I read the Pope's speech the LD posted last time. And I also read some press comments on it.
Now, it seems that in the background of the Pope's address to the bishops of England and Wales, inviting them to make their voice heard in the public square, there is the equality bill, in which it is stated the British legislation against discrimination.
Funny, why should the Catholic Church be in favor of discrimination?
Actually, this is one of those cases in which we find ourselves dealing with the neo-language of the Brave New World (if I remember correctly the quote, or was it 1984?): i.e. with a total twisting of the meaning of words.
Question: is discrimination wrong?
Answer: yes, if it is a wrong discrimination.
To discriminate means to be able to judge what is what. So, to be able to discriminate is a good thing: not to take one thing for another.
Why is it then that discrimination has become a bad word? Easy, because the neo-language rests on the assumption that there is nothing to discriminate: that all is equal, and mostly so human beings.
In the neo-language equality is presented absolute as the criterion of justice. And though, it can be so profoundly unjust.
Of course we hold this truth as self-evident, that "all men are created equal". But this means that they are equal in as far as they are all God's creatures, therefore equally endowed with the inalienable rights to "live, liberty and the pursuit of happiness". Never to be forgotten. If we discriminate on this regard, we are profoundly unjust.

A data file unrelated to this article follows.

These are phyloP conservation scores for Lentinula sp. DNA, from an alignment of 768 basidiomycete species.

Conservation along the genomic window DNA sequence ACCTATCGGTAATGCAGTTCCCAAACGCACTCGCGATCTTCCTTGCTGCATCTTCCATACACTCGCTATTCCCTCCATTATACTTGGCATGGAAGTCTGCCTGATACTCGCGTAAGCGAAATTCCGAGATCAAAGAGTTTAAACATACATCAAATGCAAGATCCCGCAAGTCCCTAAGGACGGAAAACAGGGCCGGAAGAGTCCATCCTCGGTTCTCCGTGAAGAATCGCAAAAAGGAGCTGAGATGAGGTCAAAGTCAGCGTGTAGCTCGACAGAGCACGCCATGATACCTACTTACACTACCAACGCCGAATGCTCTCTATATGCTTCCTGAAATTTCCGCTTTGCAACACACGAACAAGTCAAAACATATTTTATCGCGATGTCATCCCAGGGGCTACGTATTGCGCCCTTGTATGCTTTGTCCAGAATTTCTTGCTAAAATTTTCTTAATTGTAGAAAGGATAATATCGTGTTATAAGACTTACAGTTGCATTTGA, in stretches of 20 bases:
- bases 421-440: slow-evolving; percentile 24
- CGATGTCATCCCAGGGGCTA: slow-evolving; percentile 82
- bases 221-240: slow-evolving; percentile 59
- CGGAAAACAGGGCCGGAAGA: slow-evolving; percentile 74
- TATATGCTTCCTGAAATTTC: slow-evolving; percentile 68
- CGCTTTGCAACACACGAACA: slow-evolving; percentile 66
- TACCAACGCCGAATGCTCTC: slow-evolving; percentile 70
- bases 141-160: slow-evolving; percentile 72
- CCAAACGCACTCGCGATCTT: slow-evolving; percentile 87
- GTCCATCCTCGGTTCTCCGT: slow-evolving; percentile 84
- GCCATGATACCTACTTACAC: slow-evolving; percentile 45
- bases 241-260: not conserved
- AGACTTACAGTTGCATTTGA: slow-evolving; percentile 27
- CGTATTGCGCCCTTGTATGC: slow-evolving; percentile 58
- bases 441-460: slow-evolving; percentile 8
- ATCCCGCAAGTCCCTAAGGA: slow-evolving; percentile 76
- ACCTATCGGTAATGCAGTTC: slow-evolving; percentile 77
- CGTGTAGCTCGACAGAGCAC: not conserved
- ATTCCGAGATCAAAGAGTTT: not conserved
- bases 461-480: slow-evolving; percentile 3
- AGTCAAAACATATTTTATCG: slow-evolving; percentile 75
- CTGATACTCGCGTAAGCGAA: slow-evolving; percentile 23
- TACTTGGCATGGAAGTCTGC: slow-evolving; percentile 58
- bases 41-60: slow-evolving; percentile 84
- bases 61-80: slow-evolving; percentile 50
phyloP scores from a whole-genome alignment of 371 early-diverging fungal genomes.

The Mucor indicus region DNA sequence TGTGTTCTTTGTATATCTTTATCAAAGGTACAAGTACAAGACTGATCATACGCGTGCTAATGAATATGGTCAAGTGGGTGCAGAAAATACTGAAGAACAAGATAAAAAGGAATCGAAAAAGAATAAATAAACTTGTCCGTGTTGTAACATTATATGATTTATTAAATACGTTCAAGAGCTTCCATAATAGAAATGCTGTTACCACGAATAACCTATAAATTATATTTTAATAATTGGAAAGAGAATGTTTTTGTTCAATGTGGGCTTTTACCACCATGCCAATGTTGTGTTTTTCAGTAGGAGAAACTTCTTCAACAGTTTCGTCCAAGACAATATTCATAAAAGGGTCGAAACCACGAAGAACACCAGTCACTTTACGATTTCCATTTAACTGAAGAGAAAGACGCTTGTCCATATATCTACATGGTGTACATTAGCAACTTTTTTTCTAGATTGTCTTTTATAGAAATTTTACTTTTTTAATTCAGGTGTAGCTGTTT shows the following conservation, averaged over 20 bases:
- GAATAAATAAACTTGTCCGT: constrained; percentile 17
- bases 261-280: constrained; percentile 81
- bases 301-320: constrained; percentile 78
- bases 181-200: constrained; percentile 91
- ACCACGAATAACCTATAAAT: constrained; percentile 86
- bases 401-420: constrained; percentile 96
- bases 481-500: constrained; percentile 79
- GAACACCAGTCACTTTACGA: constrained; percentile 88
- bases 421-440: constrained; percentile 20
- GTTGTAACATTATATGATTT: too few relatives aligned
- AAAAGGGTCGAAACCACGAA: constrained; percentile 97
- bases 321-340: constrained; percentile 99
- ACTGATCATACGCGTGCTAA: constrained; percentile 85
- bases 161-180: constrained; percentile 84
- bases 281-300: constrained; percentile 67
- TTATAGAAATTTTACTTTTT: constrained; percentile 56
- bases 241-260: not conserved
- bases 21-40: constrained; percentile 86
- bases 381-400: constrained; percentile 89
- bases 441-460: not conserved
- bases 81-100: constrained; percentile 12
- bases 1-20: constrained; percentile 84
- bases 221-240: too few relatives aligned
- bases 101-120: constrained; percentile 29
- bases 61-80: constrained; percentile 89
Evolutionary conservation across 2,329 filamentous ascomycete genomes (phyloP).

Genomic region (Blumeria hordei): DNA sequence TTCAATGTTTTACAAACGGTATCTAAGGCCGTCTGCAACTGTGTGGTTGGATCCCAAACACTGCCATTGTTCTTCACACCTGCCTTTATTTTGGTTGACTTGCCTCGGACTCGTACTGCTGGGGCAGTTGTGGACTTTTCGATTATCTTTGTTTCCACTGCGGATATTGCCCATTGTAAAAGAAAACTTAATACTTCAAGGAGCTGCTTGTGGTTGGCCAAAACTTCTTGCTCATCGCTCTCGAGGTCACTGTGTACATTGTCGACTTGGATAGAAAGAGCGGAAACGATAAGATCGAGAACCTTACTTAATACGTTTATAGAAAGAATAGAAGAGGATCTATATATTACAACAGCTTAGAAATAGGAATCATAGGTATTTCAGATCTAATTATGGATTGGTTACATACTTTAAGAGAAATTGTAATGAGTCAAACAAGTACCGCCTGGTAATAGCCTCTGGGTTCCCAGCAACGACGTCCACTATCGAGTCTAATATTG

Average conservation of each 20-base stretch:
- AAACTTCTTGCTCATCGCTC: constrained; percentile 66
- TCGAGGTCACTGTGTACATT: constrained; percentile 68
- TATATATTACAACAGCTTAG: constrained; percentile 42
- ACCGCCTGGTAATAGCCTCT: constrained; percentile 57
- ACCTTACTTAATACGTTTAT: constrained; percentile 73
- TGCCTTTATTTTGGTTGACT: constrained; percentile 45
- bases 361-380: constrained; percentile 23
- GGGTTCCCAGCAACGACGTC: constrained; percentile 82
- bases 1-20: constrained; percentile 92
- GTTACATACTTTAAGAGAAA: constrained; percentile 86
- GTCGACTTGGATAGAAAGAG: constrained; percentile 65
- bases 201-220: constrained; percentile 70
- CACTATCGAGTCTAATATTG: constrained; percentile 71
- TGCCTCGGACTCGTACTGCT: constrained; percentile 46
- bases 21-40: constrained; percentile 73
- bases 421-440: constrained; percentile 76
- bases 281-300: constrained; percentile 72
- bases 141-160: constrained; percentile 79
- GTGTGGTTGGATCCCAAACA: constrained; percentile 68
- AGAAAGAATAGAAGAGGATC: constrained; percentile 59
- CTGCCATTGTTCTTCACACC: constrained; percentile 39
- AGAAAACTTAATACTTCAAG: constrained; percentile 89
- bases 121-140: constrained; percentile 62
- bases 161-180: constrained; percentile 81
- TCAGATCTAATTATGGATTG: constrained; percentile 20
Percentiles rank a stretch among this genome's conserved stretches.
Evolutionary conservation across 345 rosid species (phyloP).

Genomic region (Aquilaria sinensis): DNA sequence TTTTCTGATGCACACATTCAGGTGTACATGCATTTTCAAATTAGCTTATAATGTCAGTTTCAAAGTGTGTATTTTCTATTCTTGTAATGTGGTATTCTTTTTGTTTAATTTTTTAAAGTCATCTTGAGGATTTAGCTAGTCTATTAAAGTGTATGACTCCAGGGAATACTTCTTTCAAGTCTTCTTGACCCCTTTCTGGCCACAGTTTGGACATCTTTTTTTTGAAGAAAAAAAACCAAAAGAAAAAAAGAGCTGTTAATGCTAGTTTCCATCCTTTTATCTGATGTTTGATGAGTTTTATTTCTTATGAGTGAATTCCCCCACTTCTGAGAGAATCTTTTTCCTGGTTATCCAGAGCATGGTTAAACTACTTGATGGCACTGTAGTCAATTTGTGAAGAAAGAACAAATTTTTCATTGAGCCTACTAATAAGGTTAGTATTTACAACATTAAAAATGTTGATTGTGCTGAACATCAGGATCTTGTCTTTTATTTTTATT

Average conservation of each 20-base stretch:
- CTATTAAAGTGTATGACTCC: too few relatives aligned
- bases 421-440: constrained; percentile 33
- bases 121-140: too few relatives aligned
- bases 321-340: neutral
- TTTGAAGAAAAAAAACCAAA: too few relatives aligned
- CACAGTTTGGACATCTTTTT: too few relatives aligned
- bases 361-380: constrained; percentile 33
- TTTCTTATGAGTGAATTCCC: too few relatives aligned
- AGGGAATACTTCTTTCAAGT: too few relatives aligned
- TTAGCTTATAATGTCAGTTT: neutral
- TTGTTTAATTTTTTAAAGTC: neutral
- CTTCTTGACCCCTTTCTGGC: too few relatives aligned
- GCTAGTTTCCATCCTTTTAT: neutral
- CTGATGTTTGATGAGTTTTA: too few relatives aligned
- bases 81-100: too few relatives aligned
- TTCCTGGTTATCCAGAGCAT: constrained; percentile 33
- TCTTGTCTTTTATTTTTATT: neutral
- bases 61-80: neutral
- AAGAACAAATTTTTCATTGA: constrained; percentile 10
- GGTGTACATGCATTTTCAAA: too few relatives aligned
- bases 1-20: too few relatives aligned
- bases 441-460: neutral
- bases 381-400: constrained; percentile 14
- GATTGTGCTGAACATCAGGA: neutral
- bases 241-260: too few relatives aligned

But human beings are also very different among themselves, starting from that strange reality that makes them "he" or "she", changing according to age. If justice requires to treat them for what they are, it is injustice to treat them equally where they are different.
It would be like the bed of Procustes: the character of Greek mythology known for wanting to make people fit the right measure, given by his bed; so, if they were too long he cut them to fit it, if too short he stretched them.
This is what happens when we don't believe in God anymore, but still hold to the principle of equality.
Consider what happens if we grant to the state unlimited power of legislating:
if by an act of legislation what is different may be declared equal, then what is equal may also be declared different.
It's like a riddle, and I invite you to give the solution, guessing what I am thinking about with the two cases.